Posted: Tuesday, July 6, 2021. 3:17 pm CST.
The views expressed in this article are those of the writer and not necessarily those of Breaking Belize News.
By Dorian A. Barrow, Ph.D., Florida State University: We, the citizens of Belize, have been promised “Free Secondary Education” since 1993, when the then Minister of Education, Hon. Eladio Aragon, first announced it. Over the twenty-seven (27) years leading up to the 2020 general elections we have had four UDP Administrations in government (1993-1998, 2008-2020 – 17 years) and two PUP Administrations in government (1998-2008 – 10 years). In 2020, the PUP in their Plan Belize Manifesto renewed their commitment to “Free Education”: ‘Truly free education from preschool to sixth-form’ (Making Education Work for Belize, 2020). Yet in 2021, we are paying anything from $720 to $1200 per year per child for secondary schooling in Belize.
Has the promise of free secondary education by our political elites been a hoax? My thesis is that free secondary education has become the political hoax of the twenty first century! It is a hoax in part because our political elites know that the State’s economy cannot sustain a ‘free education’ policy yet they advocate for such a policy election season after election season knowing that the economy in its current configuration cannot sustain it. But what is this “Free Education” hoax of which I speak?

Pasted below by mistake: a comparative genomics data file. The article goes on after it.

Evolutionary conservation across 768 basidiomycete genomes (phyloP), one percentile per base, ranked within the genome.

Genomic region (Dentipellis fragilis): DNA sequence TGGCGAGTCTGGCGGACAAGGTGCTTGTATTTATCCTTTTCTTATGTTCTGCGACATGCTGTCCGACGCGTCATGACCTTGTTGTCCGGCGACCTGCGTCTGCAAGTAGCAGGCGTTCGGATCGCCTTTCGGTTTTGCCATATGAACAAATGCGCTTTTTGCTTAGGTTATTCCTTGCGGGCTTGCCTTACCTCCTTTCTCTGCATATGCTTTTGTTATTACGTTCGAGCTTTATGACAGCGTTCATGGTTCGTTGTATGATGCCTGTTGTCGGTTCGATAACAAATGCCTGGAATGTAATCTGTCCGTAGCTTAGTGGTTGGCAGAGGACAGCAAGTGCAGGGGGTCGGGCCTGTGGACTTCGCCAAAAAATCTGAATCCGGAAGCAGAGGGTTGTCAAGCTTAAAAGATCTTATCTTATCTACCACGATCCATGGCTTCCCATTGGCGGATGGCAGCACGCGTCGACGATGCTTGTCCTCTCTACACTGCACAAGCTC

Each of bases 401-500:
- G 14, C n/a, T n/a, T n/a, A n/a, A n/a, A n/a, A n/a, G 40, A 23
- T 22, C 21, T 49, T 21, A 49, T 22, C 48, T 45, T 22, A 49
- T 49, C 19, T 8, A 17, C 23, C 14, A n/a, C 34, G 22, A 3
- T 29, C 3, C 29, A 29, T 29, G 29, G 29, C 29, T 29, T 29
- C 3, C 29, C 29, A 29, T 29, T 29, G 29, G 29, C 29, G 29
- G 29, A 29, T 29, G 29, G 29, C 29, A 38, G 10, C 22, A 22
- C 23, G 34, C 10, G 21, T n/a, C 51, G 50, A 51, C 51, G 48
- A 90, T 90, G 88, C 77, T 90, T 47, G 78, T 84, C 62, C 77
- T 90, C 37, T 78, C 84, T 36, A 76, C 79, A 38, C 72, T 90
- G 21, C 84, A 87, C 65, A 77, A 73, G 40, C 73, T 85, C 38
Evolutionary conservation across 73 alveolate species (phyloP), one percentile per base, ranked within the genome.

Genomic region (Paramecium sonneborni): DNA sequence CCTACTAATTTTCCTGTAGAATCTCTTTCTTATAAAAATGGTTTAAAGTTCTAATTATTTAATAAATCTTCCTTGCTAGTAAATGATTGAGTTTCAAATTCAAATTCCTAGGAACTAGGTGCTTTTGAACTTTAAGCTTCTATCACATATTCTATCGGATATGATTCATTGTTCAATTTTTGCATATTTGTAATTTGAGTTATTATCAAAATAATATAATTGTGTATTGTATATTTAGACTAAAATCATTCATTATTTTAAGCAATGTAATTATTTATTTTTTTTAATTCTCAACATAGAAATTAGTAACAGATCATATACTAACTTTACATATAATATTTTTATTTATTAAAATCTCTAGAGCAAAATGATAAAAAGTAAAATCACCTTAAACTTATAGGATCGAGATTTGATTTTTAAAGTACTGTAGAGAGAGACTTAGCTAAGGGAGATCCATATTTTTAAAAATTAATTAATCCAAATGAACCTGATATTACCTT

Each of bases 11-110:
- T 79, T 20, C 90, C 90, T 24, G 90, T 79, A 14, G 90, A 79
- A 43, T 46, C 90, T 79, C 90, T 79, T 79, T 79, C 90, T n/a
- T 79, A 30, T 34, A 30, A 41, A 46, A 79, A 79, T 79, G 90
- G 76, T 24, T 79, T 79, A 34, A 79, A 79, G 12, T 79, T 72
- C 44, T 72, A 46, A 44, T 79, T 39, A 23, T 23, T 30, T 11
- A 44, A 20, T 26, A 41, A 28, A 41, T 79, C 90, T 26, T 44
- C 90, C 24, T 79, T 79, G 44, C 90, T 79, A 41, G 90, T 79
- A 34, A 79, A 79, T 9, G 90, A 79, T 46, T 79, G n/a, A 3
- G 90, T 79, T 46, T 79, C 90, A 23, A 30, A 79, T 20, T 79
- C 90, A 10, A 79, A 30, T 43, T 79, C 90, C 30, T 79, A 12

A hoax is a humorous or malicious deception. It is a falsehood deliberately fabricated to masquerade as the truth. It is distinguishable from errors in observation or judgement, rumours, urban legends, pseudoscience and April Fools’ Day events that are passed along in good faith by believers or as jokes. Hoaxes are ways of messaging so as to trick someone into believing as genuine something false and often preposterous, such as a policy on ‘Free Education’. It is often something to deceive or defraud. It is in this context that I am arguing that free education in Belize is a political hoax, since it has become an empty claim intended to deceive, a deliberate trickery intended to gain advantage at the polls.
When I went to high school in Belize back-in-the-day, we paid ‘school fees’. This was a fee we had to pay every month to secure the spot in the high school of your choice. I went to St. Michael’s College in Belize City and my parents paid $25 per month or $250 per annum. A student going to a secondary school like Mount Carmen High School in Benque today is paying three times that ($720 per year) or one attending St Catharine’s Academy in Belize City would be pay about $1200 per year, literally almost twice the Mount Carmen amount. School fees over the last 28 years since they promised us ‘Free Education’ in 1993, on an average has increased by three fold/(~300%). This has widened the access to the high school gap between the children coming from advantaged households to those coming from less advantage households, and as Dr Osmond Martinez has shown, is contributing significantly to the high index of poverty among certain sectors of our society, especially among the rural and urban poor.